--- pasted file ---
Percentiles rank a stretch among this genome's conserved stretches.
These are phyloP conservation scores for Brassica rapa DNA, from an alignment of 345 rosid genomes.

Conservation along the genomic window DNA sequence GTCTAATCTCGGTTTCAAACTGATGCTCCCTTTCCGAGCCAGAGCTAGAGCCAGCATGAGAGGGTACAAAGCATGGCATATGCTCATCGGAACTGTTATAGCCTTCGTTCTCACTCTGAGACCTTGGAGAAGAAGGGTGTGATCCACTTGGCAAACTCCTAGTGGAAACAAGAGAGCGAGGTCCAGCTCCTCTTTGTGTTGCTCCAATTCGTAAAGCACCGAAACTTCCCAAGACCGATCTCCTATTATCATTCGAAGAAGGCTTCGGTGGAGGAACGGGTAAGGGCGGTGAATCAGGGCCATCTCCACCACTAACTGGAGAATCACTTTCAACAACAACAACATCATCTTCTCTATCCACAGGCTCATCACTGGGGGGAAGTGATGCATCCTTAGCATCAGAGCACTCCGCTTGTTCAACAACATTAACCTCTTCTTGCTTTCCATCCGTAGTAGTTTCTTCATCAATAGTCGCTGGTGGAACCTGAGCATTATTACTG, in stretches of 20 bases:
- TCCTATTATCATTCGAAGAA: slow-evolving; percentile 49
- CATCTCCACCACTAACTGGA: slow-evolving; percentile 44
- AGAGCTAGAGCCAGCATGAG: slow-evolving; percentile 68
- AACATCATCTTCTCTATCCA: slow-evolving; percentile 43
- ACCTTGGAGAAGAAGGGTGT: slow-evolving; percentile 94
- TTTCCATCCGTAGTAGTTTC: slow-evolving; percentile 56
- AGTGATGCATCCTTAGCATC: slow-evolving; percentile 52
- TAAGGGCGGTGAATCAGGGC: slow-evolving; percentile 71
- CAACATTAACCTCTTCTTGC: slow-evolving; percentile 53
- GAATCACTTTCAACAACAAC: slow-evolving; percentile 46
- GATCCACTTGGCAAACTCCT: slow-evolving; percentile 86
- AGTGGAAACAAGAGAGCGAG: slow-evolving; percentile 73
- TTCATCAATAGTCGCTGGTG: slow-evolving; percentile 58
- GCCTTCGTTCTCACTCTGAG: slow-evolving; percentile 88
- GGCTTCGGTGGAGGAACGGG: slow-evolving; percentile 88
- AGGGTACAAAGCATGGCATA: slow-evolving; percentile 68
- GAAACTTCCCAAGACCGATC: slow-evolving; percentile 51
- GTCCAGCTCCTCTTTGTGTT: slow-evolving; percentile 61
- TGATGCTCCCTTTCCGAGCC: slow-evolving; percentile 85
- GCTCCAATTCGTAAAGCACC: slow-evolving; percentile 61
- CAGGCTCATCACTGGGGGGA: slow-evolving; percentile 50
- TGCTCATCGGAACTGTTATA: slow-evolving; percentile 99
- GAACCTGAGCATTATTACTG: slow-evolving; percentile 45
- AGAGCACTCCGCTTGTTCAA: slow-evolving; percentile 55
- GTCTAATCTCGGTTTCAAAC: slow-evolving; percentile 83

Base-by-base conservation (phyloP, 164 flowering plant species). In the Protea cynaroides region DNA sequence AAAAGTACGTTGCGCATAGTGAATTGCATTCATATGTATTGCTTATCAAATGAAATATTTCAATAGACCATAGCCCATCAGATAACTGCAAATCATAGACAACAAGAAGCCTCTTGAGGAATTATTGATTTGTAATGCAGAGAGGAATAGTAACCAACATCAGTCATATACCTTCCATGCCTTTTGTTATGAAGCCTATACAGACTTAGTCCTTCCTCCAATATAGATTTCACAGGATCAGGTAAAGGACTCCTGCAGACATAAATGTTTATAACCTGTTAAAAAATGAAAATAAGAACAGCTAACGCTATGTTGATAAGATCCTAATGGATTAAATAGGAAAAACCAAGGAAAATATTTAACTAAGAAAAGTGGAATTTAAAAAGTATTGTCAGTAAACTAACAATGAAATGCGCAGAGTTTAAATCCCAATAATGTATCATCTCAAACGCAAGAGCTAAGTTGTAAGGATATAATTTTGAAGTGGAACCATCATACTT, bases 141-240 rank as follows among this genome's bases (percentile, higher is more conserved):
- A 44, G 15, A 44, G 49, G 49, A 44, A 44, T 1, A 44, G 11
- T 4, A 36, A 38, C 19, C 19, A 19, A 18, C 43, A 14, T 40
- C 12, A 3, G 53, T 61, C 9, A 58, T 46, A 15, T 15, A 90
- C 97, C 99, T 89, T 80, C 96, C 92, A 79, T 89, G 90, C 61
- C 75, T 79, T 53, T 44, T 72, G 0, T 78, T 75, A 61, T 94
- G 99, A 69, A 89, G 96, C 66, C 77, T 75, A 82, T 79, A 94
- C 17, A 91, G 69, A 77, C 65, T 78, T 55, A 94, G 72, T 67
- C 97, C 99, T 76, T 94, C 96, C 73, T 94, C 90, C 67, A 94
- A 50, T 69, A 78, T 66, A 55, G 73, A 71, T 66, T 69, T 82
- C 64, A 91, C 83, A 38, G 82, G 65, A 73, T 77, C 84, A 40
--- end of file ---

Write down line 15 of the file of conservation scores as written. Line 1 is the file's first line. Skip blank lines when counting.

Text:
- AGTGGAAACAAGAGAGCGAG: slow-evolving; percentile 73